I see what you did...
I don't get it
For what it's worth, I finally made my way through about 35 articles and papers (29 were actually relevant) looking for empirical evidence on the efficacy of mouthpiece buzzing.Wilktone wrote: ↑Mon May 03, 2021 5:27 pmI spent about 20 minutes today downloading a number of articles and papers that showed up on a college library search for mouthpiece buzzing. A lot of them are one person's recommendations and simply state mouthpiece buzzing is useful (or not) without offering any rational why (or why not). There are a small number that look more objectively at the topic. When I have time to read through them more carefully I'll report if I find anything interesting or helpful.
harrisonreed wrote: ↑Tue May 04, 2021 1:32 pmOk, yeah. You could put a trombone bell up to a phonograph and sound will go through it. It might even be amplified like a megaphone. You can buzz on a mouthpiece and then insert it into the leadpipe and some sort of sorry buzz sound will come out the other end.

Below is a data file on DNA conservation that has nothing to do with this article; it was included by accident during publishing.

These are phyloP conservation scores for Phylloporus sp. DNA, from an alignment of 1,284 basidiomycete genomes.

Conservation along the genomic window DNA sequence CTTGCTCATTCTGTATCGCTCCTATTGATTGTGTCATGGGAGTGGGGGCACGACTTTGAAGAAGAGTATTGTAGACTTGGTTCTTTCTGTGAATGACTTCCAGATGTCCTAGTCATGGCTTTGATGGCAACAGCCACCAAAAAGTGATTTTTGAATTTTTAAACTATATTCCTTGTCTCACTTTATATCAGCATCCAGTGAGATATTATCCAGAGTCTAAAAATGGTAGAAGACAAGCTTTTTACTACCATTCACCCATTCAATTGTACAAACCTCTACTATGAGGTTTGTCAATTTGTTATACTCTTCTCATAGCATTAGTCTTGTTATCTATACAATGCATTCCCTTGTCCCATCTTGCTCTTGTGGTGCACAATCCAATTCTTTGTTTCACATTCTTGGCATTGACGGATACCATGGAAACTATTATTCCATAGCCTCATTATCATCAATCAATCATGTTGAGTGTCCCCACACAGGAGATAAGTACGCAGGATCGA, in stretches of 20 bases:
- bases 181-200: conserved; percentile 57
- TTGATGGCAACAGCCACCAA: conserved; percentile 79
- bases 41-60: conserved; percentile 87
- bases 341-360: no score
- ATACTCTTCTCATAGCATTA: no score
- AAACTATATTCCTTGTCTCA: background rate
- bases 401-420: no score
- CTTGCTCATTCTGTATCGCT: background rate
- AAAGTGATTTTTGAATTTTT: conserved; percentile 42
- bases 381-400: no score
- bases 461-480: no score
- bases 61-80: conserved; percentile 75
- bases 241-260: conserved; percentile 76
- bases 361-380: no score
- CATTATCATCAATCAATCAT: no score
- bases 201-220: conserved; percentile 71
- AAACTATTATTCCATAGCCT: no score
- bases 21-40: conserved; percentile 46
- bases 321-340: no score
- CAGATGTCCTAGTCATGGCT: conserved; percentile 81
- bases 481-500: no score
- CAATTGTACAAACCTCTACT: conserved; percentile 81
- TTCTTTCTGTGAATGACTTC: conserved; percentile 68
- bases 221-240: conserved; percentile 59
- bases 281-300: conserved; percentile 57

Did you not hear how bad all the "notes" were that he played? I have never argued that a horn couldn't be used as a megaphone, but only that it shouldn't. The physics of how those sound/air waves compress into a tube to make a stable sound is why some horns sound a certain way and why some players sound really good. That video sounded pretty horrible, ("haha, now you can tongue way faster than your friends" ) and you can't be seriously citing this video as an example of not needing air to make music on brass...
It just muddies the water, honestly.
It's just a demonstration of physics, not a technique video. It shows how the standing wave inside a brass instrument can be excited without needing to actually blow air through the instrument.